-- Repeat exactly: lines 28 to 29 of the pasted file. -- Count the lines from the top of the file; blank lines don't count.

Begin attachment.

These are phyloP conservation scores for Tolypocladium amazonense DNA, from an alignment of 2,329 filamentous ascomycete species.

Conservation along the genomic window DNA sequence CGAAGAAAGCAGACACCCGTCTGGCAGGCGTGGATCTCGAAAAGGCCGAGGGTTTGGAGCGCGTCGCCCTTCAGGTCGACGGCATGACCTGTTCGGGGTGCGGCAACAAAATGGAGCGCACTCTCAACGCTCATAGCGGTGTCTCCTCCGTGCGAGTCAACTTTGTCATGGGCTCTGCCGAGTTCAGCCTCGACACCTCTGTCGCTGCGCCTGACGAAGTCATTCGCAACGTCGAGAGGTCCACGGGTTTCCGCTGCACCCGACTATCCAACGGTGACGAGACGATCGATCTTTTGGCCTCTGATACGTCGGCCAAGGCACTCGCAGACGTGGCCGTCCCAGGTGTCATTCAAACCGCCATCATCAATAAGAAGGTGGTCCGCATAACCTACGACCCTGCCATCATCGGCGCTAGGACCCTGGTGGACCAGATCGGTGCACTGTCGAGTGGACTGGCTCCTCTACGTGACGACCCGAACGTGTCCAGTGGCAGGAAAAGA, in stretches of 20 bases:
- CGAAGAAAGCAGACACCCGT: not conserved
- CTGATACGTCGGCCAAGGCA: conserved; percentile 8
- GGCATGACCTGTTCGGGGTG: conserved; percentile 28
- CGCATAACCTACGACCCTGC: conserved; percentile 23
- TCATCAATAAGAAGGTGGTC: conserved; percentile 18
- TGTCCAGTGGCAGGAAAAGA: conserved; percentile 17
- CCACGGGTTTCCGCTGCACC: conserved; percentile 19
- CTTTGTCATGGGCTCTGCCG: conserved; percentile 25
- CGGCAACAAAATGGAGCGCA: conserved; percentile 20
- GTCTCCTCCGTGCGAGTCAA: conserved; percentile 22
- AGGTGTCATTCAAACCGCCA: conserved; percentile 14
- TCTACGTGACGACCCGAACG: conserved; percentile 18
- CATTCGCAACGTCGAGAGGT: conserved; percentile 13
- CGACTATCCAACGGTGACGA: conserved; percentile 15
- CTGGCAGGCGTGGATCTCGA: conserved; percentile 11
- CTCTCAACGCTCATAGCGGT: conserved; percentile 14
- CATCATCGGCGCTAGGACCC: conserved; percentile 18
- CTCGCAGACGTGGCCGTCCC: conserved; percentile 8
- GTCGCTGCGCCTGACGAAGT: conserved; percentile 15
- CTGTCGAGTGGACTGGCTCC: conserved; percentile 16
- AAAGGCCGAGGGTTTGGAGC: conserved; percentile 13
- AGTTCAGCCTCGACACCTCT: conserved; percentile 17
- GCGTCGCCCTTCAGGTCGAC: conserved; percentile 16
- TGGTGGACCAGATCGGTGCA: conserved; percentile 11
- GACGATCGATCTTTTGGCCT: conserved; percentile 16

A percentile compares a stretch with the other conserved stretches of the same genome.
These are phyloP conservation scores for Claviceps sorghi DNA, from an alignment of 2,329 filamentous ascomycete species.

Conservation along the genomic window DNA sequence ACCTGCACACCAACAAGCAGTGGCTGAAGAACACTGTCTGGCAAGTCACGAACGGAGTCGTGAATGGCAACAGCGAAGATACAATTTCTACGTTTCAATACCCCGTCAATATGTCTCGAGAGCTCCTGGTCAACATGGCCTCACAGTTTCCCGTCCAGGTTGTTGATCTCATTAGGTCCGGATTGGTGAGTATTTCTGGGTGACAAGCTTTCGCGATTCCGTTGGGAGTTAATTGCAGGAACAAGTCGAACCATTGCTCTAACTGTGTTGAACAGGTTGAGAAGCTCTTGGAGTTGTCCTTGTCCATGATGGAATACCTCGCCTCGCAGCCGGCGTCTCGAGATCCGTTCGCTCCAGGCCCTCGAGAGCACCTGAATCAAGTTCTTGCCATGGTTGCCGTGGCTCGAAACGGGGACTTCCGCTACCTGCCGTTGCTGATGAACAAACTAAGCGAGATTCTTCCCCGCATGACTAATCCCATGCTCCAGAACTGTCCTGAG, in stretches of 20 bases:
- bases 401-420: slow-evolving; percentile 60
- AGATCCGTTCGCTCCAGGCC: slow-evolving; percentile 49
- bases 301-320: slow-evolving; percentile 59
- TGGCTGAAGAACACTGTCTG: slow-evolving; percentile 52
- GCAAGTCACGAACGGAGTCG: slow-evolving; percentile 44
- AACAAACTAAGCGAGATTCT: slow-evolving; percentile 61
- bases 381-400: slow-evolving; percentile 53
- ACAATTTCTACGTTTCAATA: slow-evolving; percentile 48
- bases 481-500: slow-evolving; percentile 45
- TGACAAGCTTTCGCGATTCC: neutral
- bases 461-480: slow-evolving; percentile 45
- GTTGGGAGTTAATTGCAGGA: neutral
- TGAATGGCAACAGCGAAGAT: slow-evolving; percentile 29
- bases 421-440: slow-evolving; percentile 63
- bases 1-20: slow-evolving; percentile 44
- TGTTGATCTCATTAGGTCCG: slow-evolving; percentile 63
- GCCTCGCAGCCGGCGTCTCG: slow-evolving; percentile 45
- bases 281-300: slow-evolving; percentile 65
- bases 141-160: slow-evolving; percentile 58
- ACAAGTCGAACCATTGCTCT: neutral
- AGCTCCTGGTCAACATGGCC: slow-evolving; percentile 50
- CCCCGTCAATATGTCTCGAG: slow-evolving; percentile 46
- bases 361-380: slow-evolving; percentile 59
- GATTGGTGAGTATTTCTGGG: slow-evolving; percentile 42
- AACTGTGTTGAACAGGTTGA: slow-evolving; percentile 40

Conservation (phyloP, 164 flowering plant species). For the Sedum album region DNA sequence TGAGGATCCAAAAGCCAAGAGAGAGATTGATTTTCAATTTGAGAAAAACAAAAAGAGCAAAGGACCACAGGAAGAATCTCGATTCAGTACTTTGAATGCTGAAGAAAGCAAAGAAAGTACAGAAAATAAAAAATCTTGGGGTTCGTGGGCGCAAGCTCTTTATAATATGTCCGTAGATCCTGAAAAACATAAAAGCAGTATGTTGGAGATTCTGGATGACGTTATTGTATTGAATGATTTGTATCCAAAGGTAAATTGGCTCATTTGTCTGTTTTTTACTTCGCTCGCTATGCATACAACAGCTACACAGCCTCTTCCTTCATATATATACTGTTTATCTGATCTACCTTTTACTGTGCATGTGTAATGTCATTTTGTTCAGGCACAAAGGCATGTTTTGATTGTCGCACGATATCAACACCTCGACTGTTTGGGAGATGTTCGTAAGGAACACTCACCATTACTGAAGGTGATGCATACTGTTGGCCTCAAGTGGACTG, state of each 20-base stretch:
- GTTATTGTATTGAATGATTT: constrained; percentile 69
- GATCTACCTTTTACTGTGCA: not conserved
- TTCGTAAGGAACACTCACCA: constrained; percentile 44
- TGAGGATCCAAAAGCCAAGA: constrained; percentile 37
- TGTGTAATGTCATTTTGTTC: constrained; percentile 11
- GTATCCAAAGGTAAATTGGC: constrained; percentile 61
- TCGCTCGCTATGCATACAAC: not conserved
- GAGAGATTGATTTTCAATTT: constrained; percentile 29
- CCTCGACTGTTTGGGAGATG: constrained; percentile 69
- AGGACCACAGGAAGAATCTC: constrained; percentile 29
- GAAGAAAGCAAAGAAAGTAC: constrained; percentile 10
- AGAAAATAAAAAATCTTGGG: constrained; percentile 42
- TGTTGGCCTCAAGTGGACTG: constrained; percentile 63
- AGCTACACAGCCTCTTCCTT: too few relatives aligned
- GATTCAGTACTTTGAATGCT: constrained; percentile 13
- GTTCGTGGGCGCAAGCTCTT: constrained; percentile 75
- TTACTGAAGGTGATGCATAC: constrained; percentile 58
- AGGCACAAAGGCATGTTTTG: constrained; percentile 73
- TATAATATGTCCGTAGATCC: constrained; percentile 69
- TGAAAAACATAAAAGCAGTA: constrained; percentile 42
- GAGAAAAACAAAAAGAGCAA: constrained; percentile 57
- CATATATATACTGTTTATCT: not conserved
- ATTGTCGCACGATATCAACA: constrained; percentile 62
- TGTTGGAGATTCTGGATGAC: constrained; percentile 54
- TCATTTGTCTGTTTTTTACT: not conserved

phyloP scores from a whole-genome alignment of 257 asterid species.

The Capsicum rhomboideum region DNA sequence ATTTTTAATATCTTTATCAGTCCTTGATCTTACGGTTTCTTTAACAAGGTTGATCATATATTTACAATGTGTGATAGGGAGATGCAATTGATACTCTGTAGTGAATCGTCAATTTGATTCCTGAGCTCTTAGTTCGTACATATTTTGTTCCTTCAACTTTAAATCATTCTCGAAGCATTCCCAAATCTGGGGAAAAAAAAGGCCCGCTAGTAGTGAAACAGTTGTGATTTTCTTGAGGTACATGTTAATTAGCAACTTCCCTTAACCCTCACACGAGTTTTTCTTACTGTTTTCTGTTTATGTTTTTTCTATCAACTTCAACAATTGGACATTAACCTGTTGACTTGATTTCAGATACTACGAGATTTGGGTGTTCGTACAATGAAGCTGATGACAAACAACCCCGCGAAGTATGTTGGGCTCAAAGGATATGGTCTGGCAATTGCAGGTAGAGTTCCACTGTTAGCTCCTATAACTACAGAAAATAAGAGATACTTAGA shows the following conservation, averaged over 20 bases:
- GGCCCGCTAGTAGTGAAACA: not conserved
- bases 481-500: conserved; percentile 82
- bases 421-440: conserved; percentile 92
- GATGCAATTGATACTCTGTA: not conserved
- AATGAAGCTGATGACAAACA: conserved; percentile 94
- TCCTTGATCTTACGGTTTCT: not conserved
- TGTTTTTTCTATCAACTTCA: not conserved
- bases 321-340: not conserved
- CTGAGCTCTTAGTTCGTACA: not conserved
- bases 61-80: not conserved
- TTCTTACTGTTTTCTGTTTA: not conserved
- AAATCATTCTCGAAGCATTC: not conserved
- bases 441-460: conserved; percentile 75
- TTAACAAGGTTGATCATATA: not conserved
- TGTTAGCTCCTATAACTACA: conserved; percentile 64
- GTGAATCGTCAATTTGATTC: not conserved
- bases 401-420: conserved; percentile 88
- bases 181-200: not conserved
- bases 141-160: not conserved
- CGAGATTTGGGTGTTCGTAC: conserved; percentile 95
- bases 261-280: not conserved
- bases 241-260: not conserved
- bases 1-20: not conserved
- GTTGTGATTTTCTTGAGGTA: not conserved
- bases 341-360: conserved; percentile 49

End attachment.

A percentile compares a stretch with the other conserved stretches of the same genome.
These are phyloP conservation scores for Claviceps sorghi DNA, from an alignment of 2,329 filamentous ascomycete species.